Are Wizards fans crazy?

Rob Carr

It is November the nineteenth, two thousand and twelve of the common era.

Dear Diary,

It's been years since I've written here. Having never been one for documenting the banalities of social life back home, I find that the pages here have been filled with a catalogue of strangeness, the moments that have affected me in my short life. There is a prospective patient referred to me who claims to have been given my email address by a colleague, but he refuses to be specific as to which one. This is mildly worrisome, as he (I believe it to be a he, hereafter referred to such) could have acquired an element of my personal information through some unsavory means and his reticence does not inspire faith in his better nature.

However, having seen few patients in my fledgling career and imagining myself as anonymous as anyone can be in the age of the internet exchanging email correspondence, I inquired as to the nature of his problem. The man admitted himself to be a lunatic ... no, a fanatic. Fan for short, though I find this abbreviation rather curious. More curious is that the object of his fanatacism is a SPORTING team in the Washington-area. Of course, he communicated all this rather more concisely, and the 'fan' seemed largely concerned with diagnosis.

We shared a lay understanding of the the American corporate zeitgeist of the entertainment industry; sell what sells. As a 'diehard fan', he was incapable of changing his rooting preference. His particular franchise, a professional basketball club, has evinced a sort of institutionalized dysfunction that had led to them making their playoffs only five times in his 24 years of being a fan. This didn't sound so terrible, and I told him so, until later correspondence confirmed that over the half the league in this sport enjoyed post-regular season play, and in any event, that wasn't what he was contacting me for.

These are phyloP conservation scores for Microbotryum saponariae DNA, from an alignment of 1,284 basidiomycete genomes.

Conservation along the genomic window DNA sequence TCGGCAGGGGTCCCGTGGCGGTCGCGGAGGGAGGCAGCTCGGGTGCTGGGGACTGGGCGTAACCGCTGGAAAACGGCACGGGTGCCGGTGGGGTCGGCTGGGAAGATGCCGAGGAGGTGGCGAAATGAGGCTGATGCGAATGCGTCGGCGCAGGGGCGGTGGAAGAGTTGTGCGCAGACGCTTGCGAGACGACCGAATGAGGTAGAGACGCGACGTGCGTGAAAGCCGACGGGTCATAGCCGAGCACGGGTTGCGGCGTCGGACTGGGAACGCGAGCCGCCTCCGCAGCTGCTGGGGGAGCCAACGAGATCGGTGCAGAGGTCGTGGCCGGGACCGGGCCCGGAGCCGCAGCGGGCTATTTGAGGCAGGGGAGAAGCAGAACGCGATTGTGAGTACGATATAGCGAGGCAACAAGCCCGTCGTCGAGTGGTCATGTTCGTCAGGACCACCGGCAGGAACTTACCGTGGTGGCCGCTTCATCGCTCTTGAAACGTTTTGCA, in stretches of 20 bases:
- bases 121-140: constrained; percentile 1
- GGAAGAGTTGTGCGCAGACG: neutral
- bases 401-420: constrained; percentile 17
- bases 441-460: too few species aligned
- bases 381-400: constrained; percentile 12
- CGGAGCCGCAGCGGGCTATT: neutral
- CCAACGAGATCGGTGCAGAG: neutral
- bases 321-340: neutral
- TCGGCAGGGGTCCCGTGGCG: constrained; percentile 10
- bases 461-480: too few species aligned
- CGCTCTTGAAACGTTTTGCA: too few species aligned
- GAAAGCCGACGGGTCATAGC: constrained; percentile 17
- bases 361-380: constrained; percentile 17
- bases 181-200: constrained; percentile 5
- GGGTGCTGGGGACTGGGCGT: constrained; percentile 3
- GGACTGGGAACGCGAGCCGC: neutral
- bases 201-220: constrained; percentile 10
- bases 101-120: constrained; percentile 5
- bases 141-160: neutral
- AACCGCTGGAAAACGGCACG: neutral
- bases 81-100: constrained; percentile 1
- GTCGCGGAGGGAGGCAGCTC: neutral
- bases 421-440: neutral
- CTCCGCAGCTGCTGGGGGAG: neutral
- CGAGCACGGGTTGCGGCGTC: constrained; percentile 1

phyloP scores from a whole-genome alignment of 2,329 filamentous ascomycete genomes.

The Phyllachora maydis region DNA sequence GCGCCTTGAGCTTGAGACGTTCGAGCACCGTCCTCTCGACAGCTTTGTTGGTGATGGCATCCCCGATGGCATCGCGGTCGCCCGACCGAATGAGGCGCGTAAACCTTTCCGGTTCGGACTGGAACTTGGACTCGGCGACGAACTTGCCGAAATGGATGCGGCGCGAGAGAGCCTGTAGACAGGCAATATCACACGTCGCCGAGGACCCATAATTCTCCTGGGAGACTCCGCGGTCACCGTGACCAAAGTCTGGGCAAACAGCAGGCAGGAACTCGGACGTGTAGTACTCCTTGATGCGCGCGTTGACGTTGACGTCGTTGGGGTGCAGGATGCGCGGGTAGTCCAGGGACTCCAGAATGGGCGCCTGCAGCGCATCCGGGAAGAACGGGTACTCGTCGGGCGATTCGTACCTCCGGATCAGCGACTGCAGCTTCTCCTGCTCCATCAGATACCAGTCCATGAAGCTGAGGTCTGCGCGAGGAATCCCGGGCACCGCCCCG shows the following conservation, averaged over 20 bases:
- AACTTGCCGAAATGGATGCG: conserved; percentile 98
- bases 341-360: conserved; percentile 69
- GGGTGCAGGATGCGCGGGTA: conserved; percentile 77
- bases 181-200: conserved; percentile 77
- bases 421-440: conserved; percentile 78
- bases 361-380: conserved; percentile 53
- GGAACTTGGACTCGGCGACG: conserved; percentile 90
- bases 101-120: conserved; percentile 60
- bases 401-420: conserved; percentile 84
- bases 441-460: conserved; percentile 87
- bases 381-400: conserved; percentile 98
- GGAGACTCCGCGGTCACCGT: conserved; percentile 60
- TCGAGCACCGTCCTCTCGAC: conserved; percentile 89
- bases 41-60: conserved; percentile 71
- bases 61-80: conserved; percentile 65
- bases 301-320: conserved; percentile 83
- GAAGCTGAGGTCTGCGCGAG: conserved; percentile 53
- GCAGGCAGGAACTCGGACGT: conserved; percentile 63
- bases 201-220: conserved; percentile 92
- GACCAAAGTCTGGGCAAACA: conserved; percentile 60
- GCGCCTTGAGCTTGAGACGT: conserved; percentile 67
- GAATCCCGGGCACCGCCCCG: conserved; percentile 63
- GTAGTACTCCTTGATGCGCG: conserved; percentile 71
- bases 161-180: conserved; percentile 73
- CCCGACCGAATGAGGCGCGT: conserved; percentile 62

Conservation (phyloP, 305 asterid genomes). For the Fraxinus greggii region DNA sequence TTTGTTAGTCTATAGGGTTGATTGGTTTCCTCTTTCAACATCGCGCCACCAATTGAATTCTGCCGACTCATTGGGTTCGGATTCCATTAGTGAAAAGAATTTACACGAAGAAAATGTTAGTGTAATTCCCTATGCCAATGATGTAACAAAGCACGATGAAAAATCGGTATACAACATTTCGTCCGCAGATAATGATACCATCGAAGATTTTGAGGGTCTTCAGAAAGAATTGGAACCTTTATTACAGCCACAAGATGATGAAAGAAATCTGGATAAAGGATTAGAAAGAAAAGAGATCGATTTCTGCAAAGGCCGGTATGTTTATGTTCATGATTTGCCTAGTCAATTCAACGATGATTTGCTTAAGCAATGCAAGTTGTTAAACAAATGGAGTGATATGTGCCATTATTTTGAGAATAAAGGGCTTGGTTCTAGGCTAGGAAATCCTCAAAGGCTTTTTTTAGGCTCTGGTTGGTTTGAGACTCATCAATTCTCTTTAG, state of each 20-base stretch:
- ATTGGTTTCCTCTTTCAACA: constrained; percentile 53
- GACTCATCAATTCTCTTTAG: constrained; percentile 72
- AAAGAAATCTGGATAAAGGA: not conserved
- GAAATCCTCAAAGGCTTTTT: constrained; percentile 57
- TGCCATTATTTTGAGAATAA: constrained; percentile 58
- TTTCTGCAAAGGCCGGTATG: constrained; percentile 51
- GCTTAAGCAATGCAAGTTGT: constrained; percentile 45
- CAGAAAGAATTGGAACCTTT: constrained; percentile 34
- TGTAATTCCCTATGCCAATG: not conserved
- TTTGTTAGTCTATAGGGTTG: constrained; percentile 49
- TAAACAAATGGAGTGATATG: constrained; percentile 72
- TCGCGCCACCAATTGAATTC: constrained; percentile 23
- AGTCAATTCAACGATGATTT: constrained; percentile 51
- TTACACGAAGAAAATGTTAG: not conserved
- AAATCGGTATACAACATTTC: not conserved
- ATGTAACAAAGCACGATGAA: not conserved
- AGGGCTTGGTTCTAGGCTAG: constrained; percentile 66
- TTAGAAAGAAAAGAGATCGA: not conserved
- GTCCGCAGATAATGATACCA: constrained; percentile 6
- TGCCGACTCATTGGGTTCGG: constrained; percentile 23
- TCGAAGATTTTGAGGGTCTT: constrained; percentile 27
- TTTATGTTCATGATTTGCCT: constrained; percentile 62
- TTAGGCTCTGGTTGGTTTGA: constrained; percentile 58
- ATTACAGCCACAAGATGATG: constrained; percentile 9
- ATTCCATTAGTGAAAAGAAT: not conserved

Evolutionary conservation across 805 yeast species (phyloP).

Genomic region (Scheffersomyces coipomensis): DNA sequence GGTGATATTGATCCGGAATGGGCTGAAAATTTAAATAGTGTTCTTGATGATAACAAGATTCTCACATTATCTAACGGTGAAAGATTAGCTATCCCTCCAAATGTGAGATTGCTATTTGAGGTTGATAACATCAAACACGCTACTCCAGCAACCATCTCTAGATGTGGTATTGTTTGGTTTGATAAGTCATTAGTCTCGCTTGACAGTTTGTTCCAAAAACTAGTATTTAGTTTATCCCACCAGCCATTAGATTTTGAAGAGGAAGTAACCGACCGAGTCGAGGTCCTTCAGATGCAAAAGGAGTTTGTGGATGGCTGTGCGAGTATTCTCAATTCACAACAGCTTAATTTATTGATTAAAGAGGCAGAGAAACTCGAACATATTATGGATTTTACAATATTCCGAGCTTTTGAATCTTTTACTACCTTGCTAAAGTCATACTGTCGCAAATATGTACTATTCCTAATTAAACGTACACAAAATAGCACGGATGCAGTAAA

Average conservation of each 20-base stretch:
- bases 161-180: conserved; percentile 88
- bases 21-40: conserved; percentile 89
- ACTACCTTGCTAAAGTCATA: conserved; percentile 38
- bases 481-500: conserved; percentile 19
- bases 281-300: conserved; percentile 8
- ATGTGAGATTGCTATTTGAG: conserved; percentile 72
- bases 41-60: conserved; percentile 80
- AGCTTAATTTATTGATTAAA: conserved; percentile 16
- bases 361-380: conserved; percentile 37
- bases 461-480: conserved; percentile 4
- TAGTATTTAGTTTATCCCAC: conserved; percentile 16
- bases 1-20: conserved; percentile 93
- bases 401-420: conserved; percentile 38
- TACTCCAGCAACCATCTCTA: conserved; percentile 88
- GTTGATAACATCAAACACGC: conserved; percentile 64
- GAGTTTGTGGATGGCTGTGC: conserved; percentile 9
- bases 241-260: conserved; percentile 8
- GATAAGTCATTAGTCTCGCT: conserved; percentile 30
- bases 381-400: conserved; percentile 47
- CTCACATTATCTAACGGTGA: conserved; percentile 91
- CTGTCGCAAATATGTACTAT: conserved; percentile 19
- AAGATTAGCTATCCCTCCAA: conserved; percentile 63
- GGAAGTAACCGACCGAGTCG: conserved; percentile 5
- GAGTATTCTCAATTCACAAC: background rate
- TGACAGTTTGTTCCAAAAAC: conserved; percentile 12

He had allowed his hard-earned cynicism to waver at a change in ownership and new operational philosophy, though he had been concerned at a lack of any personnel changes in upper management. He stated that a computer was only as powerful as its weakest part and had wondered if his team might be the same way, but that the new operational philosophy afforded an unprecedented transparency that might only be matched by the accountability to the real supporters of the team. Placing his faith in the plan as laid out appeared low-risk as the light at the end of the described was quite far off and relatively manageable, especially since the team had won the 'lottery', letting them choose the best particular player of that year.

I allowed that he may have gotten his hopes up too high, in reply. He instantly demurred, stating he had established his lowest expectations at simply average competency. Becoming more interested in the specifics of his case, I asked him how the team was doing this year. This, he replied, was supposed to be the year the horse started to turn with real authority. Yet it has been the same old story. Things, he said, are the same as they ever were. A different road to the same result. Devastating in its sameness.